Discover more from Unknown Unknowns
🤯Unknown Unknowns #58 - Happy 4th!
I've lived in my apartment for sixteen years but I just found this viewpoint.
It's at the top of a staircase. Maybe five people could stand at the top if you squeeze.
The only reason I found it is because my gym still isn't open yet so I decided to climb stairs. I go up until my heartrate hits 150 bpm and then I go down until my heartrate hits 130, then back up. So I found this great viewpoint. It's been there the whole time I've lived here and I never knew.
My stairs existed but I never knew about them. How many other fireworks did I miss? Or sunrises? Rainbows?
This article is another example of unknown resources. The ecosystem of academic papers restricts access to most researchers. Since science is based on building knowledge on previous knowledge, restricting access slows progress that would benefit everyone. Thankfully there are those working on making scientific papers open to the public.
But as bad as it is that billion-dollar multinationals are extracting huge, parasitic rents from our publicly funded knowledge-creation system, that's really just the tip of the iceberg. The real harms come from what this does to science and scholarship. Locking up all those papers means that researchers who aren't affiliated with wealthy institutions are denied access to the raw materials of study and experimentation.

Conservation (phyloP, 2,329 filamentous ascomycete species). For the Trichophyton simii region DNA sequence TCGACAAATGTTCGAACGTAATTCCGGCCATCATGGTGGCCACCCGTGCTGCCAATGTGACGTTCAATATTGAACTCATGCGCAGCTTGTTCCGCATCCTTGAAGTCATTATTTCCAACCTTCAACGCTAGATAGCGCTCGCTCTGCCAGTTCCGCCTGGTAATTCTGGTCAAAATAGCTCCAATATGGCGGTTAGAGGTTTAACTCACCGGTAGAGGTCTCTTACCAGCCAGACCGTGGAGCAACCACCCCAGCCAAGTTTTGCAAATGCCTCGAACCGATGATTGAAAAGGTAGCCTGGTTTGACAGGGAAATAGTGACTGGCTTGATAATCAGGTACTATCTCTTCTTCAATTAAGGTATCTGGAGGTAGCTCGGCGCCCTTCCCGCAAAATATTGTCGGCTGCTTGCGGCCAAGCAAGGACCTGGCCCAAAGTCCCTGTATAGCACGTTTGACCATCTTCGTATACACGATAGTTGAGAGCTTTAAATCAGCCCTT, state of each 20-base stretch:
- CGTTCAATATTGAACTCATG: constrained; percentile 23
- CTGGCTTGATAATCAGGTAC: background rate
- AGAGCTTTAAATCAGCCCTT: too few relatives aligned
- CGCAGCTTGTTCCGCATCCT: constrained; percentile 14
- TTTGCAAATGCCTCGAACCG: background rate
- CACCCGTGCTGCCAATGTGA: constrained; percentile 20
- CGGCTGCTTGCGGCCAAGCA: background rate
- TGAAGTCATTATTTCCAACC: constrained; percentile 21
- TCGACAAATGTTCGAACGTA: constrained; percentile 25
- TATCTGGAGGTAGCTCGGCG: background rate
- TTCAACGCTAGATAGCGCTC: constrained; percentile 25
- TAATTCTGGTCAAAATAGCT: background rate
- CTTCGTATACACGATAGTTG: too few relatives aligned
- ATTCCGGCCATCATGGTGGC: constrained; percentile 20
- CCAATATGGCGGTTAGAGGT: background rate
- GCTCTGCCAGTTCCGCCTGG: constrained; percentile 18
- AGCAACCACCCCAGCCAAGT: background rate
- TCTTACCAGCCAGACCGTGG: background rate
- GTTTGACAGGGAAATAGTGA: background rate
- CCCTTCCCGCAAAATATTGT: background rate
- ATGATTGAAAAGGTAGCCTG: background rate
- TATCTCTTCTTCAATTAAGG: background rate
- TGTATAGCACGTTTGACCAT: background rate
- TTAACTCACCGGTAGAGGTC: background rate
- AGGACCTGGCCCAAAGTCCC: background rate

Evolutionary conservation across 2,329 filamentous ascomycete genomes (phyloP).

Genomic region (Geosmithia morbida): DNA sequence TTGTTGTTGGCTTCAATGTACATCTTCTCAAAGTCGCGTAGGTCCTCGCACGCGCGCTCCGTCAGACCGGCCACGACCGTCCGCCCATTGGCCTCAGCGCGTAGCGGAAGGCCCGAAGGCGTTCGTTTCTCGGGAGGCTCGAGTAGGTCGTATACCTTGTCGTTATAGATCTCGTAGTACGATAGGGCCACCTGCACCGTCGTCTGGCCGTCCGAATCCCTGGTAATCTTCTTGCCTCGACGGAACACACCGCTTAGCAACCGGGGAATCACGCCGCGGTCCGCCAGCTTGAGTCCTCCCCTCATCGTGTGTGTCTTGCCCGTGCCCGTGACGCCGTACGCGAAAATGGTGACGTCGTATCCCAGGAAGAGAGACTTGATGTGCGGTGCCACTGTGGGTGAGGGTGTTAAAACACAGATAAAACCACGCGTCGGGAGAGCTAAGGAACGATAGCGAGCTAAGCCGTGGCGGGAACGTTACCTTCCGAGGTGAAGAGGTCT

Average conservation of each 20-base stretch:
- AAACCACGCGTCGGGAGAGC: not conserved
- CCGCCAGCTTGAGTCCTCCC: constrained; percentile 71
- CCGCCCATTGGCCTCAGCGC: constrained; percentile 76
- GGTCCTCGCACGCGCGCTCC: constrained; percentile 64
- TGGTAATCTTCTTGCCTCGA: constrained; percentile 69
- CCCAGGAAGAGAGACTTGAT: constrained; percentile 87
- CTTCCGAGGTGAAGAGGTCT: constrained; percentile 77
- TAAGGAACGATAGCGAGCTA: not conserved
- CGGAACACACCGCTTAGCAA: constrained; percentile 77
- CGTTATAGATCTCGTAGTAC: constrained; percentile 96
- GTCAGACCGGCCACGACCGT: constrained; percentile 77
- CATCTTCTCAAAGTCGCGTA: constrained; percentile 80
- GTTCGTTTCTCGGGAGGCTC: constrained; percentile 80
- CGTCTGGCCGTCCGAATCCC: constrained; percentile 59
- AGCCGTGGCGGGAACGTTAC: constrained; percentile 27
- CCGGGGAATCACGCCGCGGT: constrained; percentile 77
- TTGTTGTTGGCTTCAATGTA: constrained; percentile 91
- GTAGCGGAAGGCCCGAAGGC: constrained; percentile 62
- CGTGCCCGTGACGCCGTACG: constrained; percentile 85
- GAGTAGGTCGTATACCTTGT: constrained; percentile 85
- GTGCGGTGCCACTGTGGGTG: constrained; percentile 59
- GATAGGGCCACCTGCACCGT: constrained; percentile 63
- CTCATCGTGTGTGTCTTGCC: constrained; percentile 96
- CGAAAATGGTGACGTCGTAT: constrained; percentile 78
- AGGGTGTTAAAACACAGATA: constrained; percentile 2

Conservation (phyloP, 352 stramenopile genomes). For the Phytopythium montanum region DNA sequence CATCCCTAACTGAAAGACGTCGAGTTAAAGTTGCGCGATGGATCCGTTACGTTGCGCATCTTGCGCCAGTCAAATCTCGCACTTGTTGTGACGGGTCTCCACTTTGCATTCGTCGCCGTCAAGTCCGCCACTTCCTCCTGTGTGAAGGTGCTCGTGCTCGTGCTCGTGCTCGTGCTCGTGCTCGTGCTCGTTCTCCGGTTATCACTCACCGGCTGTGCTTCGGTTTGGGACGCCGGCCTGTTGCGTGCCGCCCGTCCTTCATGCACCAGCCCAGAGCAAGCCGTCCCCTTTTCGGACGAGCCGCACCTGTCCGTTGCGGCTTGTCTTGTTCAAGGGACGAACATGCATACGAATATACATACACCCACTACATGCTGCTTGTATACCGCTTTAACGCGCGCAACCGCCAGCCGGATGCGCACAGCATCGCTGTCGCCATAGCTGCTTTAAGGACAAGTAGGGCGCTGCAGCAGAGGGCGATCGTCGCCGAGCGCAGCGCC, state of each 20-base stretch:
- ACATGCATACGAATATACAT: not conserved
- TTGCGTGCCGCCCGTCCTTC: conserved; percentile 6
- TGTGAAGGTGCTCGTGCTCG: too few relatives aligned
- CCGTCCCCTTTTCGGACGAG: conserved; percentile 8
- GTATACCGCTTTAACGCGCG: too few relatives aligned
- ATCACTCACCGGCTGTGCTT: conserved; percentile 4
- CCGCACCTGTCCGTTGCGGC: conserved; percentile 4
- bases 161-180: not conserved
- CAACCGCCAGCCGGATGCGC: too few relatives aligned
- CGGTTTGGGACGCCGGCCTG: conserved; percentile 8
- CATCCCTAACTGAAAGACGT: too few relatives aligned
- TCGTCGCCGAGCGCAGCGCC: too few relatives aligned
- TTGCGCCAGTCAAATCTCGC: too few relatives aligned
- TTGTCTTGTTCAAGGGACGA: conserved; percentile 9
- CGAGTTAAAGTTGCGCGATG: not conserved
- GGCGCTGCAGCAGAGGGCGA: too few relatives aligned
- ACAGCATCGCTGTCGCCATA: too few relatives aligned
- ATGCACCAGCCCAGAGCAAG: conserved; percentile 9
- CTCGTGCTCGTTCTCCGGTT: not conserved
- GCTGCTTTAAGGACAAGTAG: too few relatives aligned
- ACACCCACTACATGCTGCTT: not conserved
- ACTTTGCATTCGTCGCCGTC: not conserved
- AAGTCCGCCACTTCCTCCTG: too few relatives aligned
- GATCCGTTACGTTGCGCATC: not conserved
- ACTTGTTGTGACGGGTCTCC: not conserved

The most recent Fields Medal winner (The Nobel Prize equivalent for Math) treats all of life as an Unknown Unknown. He came to mathematics by following his curiosity and he explores math with his curiosity.
One might say the same of his path into mathematics itself: that it was characterized by much wandering and a series of small miracles. When he was younger, Huh had no desire to be a mathematician. He was indifferent to the subject, and he dropped out of high school to become a poet. It would take a chance encounter during his university years — and many moments of feeling lost — for him to find that mathematics held what he’d been looking for all along.
To hear him tell it, he doesn’t usually have much control over what he decides to focus on in those three hours... He finds that forcing himself to do something or defining a specific goal — even for something he enjoys — never works. It’s particularly difficult for him to move his attention from one thing to another. “I think intention and willpower … are highly overrated,” he said. “You rarely achieve anything with those things.”
I'm not sure if I agree, but maturity is definitely a realization of your impotence, a humbling.
Another quote I like about maturity is attributed to Confucius: "A man has two lives, the second starts when he realizes he only has one"
Questions, suggestions, complaints? Email me me at [email protected]. Feedback welcome.
If you enjoyed this newsletter, please share it with a friend or two. And feel free to send anything you find interesting to me!
Leaving you in peace,